Hard to believe that this is going to be my 5th year completing the Pikes Peak Challenge! My family does this as way to remember my older brother Jesse and make positive impact on the world.
Jesse was the life of the party and always knew how to make people feel confident and special. I went to so many of his games when I was a kid and I always wanted to be as good of an athlete as my older brothers Matt and Jesse. When Jesse had a series against Air Force when he was playing for Dana college I would stand behind him in the outfield so that I could learn to play like him. I feel like I always played my best when Jesse was at my games and I loved when he was in the stands watching me play. Jesse was the guy I would call when I was afraid I was going to get in trouble with my parents for a speeding ticket, or participating in events that I should not have been under the age of 21, or when I was having a particularly difficult time transitioning from Trinidad State Junior College to Regis University. Jesse died by suicide in 2009. I remember waking up in the middle of the night and knowing that there was something terribly wrong and the following morning knowing that my life was never going to be the same. When I heard that Jesse had died, I immediately wanted to call Jess, he would make everything better. Who do you call when your go to person is no longer around?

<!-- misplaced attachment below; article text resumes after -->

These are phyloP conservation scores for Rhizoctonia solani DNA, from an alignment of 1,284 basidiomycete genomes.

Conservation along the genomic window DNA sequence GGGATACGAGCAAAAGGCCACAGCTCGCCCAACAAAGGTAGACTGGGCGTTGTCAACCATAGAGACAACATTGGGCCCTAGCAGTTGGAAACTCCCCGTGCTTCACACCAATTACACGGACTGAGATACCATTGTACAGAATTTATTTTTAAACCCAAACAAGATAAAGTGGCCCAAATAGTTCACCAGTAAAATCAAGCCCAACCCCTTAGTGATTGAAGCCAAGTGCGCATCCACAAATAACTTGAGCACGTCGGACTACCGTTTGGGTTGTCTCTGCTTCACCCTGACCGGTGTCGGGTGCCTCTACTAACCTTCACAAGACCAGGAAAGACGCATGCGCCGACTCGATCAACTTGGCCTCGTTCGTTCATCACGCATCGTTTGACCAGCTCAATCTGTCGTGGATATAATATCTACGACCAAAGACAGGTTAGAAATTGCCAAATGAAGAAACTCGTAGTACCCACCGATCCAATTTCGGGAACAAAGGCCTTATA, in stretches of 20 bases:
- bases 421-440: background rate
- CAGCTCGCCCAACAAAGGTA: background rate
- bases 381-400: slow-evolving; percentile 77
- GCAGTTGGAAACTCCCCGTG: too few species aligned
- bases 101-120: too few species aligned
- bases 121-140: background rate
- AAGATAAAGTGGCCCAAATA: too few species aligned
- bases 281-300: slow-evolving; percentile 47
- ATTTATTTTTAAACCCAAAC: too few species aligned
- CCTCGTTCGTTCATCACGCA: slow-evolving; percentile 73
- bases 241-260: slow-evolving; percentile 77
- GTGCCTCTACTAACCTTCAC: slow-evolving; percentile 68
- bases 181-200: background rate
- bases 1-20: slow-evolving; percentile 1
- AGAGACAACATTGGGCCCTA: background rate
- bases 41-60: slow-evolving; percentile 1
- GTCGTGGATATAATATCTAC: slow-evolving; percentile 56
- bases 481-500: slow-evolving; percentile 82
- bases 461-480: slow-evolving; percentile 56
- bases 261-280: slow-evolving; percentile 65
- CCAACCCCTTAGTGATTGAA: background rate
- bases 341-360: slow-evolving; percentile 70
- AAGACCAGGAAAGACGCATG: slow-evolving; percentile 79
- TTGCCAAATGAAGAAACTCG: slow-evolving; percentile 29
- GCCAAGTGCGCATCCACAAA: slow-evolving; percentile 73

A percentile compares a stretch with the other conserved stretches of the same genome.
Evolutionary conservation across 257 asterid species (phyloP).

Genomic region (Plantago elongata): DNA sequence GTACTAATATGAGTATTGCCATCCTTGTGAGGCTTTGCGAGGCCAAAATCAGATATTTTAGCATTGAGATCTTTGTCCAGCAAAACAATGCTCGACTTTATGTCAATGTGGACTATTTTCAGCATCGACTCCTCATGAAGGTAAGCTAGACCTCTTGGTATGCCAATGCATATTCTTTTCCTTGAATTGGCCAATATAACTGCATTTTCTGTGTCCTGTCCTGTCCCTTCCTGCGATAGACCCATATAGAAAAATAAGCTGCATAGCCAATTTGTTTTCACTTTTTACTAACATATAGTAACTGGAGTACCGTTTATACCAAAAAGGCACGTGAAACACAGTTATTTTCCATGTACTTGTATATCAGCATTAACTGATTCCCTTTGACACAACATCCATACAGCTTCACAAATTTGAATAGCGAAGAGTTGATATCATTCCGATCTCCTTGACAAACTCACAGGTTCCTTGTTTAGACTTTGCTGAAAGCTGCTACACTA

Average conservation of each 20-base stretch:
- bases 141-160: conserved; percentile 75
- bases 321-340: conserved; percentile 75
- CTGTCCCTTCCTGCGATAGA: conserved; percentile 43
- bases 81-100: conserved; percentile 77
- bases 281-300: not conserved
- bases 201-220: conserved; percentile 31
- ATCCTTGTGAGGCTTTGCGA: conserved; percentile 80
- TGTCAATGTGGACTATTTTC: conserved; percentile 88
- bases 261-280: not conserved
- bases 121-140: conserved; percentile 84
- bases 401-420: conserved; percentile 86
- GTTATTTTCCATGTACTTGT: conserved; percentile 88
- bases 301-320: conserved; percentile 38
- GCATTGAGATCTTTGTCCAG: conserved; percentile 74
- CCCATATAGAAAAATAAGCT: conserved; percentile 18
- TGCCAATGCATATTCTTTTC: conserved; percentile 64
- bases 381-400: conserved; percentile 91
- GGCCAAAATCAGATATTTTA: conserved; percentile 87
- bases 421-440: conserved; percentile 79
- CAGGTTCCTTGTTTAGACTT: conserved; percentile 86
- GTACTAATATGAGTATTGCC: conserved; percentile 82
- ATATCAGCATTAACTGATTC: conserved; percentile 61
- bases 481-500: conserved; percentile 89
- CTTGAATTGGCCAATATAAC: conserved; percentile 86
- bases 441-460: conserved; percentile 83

In a lot of ways the real challenge of the Pikes Peak Challenge is explaining my connection to the event and sharing my story. In a way it’s become therapeutic because it allows me an outlet to discuss my brother who I still miss and grieve. It’s not a topic that is easily brought up in conversation, “Hey I’m feeling kind of down today because I’m thinking about my brother that passed away.” Talking about Jesse with family is even more difficult because you know they feel that pain just as acutely. Even 12 years later I can feel like it’s 2009 all over again. Abby can attest to the fact that I cry during almost every episode of A Million Little Things, I used to think I was good at hiding it but I know she’s caught me when she grabs my hand reassuringly. Each year I do this I feel more confident sharing my story.
Jesse died by suicide and I will never truly understand what led him down that path. We know that he did experience head injuries during his baseball career, at a time when it was considered cool to stay in a game after being knocked unconscious by a fastball. Head injuries in many cases can be an invisible injury, externally a person can appear fine, while they internally they are not themselves. Is repeated brain injury the reason Jesse made that choice, that’s impossible to answer, but could it have been a contributing factor, absolutely.
I don’t have control over my brother dying, but I do have control over my response to his death. I choose to live every day and try to make people smile and be confident and know that someone cares about them. I choose adventure over stress and I choose to support organizations like the Brain Injury Alliance of Colorado because of all the amazing work that they do to help survivors of brain injury.
You can support me during this event anyway you choose whether it is well wishes, joining team Jesse, reading more about the Brain Injury Alliance or making a donation through my campaign page. Make sure to send some positive vibes towards Pikes Peak as Team Jesse hikes to the summit on September 11, 2021 to help raise funds for The Brain Injury Alliance of Colorado.
Truly, thank you for taking the time to read my story!